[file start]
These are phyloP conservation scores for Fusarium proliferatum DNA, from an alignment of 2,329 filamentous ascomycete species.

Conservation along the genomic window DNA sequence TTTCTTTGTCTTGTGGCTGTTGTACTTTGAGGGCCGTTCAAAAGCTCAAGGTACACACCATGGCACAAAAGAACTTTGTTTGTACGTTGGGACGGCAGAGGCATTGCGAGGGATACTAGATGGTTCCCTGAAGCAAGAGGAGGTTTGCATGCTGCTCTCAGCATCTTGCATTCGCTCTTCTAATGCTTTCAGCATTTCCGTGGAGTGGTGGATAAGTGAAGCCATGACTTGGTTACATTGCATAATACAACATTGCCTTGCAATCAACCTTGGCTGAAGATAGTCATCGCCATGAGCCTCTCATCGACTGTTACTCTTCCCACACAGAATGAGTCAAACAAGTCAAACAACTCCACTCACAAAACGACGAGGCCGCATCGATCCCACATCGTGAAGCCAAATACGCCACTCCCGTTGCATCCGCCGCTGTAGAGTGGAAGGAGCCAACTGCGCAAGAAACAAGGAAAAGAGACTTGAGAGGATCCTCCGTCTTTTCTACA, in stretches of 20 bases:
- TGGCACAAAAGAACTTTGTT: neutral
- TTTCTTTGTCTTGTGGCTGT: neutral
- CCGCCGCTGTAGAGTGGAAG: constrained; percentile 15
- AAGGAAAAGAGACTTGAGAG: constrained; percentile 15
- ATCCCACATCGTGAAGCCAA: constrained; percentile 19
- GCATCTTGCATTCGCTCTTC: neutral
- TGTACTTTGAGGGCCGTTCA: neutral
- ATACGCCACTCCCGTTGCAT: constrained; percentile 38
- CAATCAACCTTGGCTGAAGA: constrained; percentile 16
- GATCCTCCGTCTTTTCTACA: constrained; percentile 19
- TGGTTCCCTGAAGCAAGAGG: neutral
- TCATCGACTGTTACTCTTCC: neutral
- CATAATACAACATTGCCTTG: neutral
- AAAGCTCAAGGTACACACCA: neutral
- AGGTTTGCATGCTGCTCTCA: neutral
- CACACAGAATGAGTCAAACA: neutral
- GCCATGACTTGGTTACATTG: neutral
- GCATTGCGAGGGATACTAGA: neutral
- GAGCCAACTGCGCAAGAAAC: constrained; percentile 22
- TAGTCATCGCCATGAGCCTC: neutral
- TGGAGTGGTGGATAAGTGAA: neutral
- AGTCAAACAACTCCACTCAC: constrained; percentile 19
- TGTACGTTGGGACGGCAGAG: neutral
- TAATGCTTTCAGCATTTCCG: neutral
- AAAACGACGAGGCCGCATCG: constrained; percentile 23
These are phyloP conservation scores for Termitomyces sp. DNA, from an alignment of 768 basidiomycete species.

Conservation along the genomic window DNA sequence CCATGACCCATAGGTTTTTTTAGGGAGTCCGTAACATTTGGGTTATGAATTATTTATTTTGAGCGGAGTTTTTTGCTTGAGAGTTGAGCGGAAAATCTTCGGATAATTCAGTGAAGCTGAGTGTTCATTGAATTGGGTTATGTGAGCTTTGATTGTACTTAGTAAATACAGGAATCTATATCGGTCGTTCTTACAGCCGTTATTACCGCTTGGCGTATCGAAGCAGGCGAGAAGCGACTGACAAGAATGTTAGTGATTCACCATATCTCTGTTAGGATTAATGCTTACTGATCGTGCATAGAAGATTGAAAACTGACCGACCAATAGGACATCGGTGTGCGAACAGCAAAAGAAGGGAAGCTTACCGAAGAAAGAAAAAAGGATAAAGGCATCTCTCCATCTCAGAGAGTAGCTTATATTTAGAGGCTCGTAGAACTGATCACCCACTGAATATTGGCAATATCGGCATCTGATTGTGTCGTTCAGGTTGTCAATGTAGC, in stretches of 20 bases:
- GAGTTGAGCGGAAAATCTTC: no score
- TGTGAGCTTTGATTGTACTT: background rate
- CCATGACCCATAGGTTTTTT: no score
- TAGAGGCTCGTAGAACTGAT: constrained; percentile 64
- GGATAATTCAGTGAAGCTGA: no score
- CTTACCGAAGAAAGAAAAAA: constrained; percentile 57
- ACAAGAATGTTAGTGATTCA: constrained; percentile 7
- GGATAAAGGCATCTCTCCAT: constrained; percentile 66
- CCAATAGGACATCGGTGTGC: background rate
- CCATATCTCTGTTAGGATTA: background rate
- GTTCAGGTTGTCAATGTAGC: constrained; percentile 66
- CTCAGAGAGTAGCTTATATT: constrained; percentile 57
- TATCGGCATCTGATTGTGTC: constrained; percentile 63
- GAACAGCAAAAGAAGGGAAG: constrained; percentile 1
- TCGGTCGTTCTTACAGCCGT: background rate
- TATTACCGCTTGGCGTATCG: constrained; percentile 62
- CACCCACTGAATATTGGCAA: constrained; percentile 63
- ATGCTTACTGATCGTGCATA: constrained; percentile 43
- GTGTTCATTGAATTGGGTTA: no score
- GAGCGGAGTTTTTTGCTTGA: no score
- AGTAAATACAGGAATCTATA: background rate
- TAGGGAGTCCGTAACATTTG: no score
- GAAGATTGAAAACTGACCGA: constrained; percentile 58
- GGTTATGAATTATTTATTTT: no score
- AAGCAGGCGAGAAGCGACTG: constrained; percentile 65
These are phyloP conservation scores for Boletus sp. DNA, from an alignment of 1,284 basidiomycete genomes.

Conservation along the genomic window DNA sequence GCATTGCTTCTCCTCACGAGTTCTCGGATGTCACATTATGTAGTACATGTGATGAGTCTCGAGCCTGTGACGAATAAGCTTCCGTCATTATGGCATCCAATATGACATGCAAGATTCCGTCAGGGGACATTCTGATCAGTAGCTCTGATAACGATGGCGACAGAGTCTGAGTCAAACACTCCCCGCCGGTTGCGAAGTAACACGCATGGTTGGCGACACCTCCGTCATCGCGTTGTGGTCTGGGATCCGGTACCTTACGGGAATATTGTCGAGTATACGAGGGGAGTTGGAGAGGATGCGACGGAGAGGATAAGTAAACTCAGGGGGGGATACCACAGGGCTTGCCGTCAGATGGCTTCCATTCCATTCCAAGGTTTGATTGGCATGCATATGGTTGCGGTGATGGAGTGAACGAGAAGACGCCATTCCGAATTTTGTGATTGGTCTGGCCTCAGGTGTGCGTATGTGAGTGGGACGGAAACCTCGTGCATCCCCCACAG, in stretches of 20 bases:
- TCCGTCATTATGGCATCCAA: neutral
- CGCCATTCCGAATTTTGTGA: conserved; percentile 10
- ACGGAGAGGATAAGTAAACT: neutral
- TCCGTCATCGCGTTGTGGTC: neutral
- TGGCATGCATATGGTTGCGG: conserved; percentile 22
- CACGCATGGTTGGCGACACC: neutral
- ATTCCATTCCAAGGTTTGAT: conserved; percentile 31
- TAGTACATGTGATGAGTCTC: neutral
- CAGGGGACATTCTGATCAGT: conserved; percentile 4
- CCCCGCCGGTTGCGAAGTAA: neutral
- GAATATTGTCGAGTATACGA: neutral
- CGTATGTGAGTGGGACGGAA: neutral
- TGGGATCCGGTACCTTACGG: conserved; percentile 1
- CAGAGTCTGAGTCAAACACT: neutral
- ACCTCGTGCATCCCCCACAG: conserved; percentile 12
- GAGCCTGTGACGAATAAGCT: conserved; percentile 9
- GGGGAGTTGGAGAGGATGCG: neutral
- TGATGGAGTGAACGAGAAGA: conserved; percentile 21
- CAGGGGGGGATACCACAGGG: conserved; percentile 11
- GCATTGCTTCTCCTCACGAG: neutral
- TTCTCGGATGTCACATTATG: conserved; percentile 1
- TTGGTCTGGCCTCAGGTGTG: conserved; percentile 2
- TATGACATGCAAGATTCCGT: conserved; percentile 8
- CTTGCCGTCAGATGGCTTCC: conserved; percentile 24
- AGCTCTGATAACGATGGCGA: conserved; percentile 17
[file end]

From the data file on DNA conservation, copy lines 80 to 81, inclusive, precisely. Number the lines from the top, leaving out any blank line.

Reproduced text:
- CTTGCCGTCAGATGGCTTCC: conserved; percentile 24
- AGCTCTGATAACGATGGCGA: conserved; percentile 17